If you thought the census cost in 2010 was staggering, wait until 2020.
So warns the U.S. Department of Commerce's Office of Inspector General, which reported after the completion of the $14.7 billion 2010 head count that the census cost could nearly double by 2020.
And that's too much.
"Such cost growth is unsustainable," wrote the Officer of Inspector General in December 2010. "Census must make fundamental changes to the design, implementation, and management of the decennial census in order to obtain a quality count for a reasonable cost."
Census Cost in 2010
At $14.7 billion, the budget for the 2010 head count was more than twice that of the roughly $6.5 billion 2000 census, a detail that didn't escape notice of critics.
The 2010 census was fraught with technical malfunctions.
In the run-up to the 2010 head count, the operation's budget ballooned by about $3 billion after the Census Bureau was forced to scrap wireless handheld computers.
Projected Census Cost in 2020
The census cost could balloon to at least $22 billion in 2020, nearly double that of the 2010 census cost, unless the Commerce Department makes substantial changes to the decennial operation, the Inspector General's Office warned.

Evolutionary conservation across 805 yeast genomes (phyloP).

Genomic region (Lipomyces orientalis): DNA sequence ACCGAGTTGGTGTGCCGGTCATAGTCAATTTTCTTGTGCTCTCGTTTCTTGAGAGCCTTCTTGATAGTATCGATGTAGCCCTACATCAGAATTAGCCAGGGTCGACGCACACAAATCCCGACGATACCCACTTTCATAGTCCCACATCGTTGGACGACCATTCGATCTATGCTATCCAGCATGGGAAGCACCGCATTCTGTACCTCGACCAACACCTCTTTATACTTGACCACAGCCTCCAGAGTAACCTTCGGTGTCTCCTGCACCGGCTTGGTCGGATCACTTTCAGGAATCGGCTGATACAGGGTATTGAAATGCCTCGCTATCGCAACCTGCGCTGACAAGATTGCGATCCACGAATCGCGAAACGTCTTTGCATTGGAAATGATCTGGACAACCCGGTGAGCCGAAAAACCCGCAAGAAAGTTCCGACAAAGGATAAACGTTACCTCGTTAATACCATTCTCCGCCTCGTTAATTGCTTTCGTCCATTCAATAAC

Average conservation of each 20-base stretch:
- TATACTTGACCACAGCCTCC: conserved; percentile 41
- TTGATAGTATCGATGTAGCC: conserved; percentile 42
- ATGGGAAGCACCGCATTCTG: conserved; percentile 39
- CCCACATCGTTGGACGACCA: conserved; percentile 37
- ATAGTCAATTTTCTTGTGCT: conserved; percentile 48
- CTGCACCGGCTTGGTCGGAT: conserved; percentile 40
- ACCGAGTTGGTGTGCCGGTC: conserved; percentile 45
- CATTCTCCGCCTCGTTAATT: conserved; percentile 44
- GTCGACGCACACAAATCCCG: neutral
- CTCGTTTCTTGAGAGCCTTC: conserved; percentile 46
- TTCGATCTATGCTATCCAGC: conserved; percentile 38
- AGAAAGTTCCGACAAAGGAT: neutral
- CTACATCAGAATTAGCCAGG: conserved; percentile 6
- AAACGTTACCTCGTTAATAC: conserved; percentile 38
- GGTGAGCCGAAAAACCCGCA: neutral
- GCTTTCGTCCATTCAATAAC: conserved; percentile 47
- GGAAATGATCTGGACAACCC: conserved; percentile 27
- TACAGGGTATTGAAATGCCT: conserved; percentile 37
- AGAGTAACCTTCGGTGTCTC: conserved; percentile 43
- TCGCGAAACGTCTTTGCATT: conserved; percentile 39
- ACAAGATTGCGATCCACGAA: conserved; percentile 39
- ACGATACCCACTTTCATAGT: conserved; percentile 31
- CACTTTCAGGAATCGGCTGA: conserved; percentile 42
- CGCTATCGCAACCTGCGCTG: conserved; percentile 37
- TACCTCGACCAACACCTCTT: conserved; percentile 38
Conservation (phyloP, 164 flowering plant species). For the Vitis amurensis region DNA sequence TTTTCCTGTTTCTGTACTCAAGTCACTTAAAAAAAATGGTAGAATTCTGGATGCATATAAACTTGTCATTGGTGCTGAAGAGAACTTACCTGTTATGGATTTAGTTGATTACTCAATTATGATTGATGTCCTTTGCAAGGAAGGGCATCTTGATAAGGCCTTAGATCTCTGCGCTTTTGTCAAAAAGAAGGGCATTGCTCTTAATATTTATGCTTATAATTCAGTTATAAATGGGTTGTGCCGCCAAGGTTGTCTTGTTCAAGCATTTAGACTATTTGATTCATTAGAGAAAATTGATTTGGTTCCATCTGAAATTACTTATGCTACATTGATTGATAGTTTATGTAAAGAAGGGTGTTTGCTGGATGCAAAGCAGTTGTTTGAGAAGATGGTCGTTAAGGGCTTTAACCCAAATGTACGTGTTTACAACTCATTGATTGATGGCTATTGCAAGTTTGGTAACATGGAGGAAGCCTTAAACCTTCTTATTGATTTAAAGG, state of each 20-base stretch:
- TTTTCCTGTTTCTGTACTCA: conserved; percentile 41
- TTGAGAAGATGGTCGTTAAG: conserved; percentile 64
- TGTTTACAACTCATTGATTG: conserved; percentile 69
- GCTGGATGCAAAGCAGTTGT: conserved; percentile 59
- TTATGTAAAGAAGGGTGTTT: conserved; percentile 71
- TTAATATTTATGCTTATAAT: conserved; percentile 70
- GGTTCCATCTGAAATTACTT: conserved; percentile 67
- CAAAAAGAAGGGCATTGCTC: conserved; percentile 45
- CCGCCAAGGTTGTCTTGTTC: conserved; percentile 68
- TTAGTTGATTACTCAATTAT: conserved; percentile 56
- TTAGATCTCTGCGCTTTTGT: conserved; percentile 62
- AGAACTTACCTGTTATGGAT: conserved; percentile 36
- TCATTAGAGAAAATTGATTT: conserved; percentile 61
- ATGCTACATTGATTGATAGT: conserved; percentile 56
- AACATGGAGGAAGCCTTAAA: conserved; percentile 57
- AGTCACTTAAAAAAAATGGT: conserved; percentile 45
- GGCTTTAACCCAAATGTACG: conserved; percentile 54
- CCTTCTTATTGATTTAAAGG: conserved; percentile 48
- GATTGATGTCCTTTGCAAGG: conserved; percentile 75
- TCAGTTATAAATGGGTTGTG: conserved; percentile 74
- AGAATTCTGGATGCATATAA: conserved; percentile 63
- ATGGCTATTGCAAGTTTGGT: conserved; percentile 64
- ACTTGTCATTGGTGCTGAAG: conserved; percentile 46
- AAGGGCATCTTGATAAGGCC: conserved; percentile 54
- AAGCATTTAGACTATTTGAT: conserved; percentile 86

"Alternative approaches to the labor-intensive end-of-decade address list improvement and non-response follow-up operations - both of which were major 2010 cost drivers - must be explored and tested early in the decade to prevent schedule delays or cost increases, and to enhance accuracy."
The Inspector General's Office also suggest the Census Bureau improve its information-technology management, as well as reduce costs and risk by limiting the use of onetime-use technology.
Use of American Community Survey to Cut Census Cost
One possible way of cutting the census cost would be to test, develop and practice the decennial headcount through the American Community Survey, which continuously samples U.S. households and businesses.
The American Community Survey replaced the once-a-decade "long form" and is conducted on an ongoing basis in every part of the country, using a national sample size of 250,000 households per month.
"Employing this survey to incrementally test various aspects of the 2020 census ... would reduce both cost and risk during future decennials," the Inspector's General's office suggested.